Swift has a similar track record when speaking about the issue of sexual assault. After she sued DJ David Mueller for allegedly groping her during a meet-and-greet, the incident became a courtroom battle when the DJ sued her for defamation. She counter-sued and won a settlement of $1. Later in 2017, Swift appeared on the cover of Time Magazine's 2017 Person of the Year issue featuring "Silence Breakers." Though she spoke a bit about victims of sexual assault in the cover story, something she also addressed at a concert on the one year anniversary of her trial, Swift has mostly remained separate from the growing #MeToo movement. A quick search on Twitter shows that she has never tweeted the words "#MeToo" and "Me Too" — or if she has, they have been deleted. And while Swift has the right to do whatever she so chooses with her social media, there is no denying the power that even one tweet from Swift could have had.

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Overall, when Swift has spoken out about potentially decisive issues in the past, people have been quick to point out the convenience to the singer. Many people on Twitter have pointed out the timing of her latest post, which came just one day after the end of her Reputation tour — and just one day before the voter registration deadline. Writer Kate Stayman-London, @_ksl, suggested that Swift waited until now to ensure that all her fans, regardless of political affiliation, would be able to enjoy her tour. But it's also possible that Swift chose to talk now because she knows that, for every conservative fan she might lose by throwing support behind Democrats, she could lose hundreds more of young progressives who expect modern celebrities to speak out politically were she to remain silent. As BuzzFeed's Pier Dominguez put it, "She can no longer function as the adult and relevant artist she aspires to be without taking a political stand."

This might be a cynical view of the singer's actions, but it's not altogether off base. The fact is that Swift has chosen to speak up at a time that is good for her, and as columnist Michael Harriot of The Root put it, Swift's decision to be political now speaks to her privilege. "When you attributed your revelation to 'several events in my life and in the world in the past two years,' I could only think about how nice it must be to ignore discrimination, homophobia and racism until it affects you personally," Harriot wrote.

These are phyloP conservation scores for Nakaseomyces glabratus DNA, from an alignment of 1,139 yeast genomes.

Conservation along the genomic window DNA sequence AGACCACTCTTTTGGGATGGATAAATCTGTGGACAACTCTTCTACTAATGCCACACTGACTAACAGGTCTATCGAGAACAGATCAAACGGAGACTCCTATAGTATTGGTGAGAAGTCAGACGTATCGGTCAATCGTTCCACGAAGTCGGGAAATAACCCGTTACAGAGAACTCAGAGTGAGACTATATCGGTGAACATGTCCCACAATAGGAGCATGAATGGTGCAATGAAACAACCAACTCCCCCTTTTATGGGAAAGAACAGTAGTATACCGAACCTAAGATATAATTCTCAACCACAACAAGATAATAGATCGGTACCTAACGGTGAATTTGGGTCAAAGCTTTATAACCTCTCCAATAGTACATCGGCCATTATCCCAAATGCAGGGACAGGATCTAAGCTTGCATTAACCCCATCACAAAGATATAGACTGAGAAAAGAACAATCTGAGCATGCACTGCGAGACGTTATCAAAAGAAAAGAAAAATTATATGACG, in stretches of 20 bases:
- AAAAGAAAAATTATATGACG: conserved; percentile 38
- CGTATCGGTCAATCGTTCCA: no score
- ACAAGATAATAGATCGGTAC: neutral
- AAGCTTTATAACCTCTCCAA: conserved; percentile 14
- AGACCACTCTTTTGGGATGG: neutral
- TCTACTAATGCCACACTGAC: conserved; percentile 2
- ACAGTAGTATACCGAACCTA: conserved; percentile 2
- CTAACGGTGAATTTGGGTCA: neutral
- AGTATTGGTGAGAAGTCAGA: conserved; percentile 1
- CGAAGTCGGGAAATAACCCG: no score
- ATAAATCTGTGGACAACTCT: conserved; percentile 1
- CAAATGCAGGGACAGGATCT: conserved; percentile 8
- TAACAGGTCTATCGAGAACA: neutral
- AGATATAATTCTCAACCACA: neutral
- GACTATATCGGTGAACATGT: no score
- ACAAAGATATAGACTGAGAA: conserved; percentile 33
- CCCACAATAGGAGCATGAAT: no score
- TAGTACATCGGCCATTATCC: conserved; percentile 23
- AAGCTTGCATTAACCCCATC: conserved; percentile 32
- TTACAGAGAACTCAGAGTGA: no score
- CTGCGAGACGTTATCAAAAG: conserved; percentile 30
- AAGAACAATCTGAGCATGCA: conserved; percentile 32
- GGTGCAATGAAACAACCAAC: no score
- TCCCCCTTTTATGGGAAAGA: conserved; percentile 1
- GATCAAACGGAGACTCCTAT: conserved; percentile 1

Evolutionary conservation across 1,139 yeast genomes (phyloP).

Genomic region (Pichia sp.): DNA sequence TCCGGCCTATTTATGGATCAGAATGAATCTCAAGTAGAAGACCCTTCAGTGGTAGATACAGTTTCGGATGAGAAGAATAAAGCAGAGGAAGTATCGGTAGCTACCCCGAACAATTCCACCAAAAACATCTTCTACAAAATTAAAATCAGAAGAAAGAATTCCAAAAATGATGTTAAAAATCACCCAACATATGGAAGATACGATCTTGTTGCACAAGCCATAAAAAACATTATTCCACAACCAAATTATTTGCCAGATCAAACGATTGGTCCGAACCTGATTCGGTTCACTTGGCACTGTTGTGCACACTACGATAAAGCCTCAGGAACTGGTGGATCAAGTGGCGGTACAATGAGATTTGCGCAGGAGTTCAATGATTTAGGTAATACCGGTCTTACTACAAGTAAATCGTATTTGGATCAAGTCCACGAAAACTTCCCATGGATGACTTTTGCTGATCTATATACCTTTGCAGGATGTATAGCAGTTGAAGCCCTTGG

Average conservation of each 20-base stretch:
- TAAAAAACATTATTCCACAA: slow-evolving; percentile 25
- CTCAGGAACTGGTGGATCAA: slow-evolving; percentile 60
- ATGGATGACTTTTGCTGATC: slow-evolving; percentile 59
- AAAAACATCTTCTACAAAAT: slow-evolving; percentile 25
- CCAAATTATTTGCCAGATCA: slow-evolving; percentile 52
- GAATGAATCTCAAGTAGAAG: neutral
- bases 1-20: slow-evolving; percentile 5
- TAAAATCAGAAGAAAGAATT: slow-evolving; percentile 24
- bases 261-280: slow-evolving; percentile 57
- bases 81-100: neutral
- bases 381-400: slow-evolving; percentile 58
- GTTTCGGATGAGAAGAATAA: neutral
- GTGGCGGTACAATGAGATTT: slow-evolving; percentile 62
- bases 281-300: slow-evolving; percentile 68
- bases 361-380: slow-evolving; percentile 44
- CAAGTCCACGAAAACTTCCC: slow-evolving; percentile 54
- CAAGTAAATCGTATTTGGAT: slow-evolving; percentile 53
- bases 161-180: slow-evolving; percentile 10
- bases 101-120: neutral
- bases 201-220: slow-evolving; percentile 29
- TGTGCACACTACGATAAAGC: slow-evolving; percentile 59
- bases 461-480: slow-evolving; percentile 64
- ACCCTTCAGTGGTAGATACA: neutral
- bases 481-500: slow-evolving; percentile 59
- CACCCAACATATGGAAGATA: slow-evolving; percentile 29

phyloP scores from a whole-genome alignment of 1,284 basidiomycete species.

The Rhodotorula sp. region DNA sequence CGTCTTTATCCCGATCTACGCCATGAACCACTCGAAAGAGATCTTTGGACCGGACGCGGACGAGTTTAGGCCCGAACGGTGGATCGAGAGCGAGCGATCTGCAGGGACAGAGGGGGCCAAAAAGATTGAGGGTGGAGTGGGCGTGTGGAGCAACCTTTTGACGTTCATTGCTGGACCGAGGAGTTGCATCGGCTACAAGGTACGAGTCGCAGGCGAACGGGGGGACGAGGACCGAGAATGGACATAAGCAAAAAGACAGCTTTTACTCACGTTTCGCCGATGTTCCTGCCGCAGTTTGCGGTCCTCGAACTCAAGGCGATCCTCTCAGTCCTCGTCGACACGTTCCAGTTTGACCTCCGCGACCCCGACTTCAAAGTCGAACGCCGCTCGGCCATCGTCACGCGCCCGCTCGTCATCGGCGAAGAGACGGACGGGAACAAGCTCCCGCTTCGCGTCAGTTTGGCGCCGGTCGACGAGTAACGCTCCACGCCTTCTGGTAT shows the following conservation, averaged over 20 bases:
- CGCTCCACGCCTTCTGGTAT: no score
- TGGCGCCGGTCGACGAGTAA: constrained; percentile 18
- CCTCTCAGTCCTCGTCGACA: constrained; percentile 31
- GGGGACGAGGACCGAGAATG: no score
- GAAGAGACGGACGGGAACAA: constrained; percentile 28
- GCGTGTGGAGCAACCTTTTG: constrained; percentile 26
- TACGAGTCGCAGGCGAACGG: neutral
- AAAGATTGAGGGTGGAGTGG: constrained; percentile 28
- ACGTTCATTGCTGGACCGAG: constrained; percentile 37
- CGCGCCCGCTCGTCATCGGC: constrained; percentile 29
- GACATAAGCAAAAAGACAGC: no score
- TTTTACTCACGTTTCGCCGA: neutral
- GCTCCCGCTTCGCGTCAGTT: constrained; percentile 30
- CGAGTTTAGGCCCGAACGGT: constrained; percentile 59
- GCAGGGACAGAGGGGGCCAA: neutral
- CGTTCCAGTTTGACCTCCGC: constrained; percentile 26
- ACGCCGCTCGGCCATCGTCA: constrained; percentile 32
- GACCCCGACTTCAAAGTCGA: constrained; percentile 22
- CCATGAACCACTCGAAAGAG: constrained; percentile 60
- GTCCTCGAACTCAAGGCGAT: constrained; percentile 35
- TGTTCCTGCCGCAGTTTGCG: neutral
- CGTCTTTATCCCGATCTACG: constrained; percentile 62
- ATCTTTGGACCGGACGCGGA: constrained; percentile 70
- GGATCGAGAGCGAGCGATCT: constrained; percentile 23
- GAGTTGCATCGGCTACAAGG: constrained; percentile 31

By talking politics now, Swift is risking less than she would've in 2016, when tensions were at an all time high. The recent tepid backlash she received from Donald Trump is proof of that. Trump, a man known for pulling no punches, especially when it comes to his female critics, was quite tame when responding to Swift's post. He did not call her a "low I.Q. individual" like he did Maxine Waters. Nor did he make a disparaging comment on her appearance, like he did to Heidi Klum or even Megyn Kelly. All he has said publicly on the matter is that he likes her music "about 25 percent less" than he did last month, which is to say that there is a small chance that the president is currently dancing around the White House to the tune of "Shake It Off."

Meanwhile, right wing political pundit Tomi Lahren even issued a statement in support of Swift, tweeting that despite her politics, "Taylor is a far better role model for girls than 99% of the celebs out there. Still #TeamTaylor."

Furthermore, both Trump and Lahren used the talking point that Swift isn't necessarily a Democrat, but she just simply doesn't understand what she's talking about. "I'm sure Taylor Swift doesn't know anything about her [Republican candidate Marsha Blackburn]," Trump said. Meanwhile, Lahren wrote that she believes that Swift's "attitude would change if she knew more about Marsha and her record." It might seem like a shallow tactic to try to keep Swift fans from following her lead into the Democratic Party, but it's also a way of holding onto the singer as a potential Republican figure. It's not that she's necessarily a Democrat — the singer did not mention any party affiliation in her post — but according to Lahren, she's just ignorant about the Republican candidate in her state.

And therein lies the rub. Swift may be taking a stand now, but her long history of silence will allow for this kind of spin to flourish. The only reason Trump and Lahren want to make this kind of argument, it seems, is to hold onto Swift as "their" celebrity. And her timing and past silence about her political affiliations will enable this narrative.

It might be true what people say — better late than never — and there is no question that what Swift did was important. But when someone is this late to the political party, it's not praise-worthy. Not even close. Call me when she tweets in support of ordinary women who are going through hell to hold powerful men accountable. Call me when she uses her platform to fight for Black Lives Matter, a woman's right to choose, or immigrant rights. Until then, I'm just not interested in holding Swift up above the rest.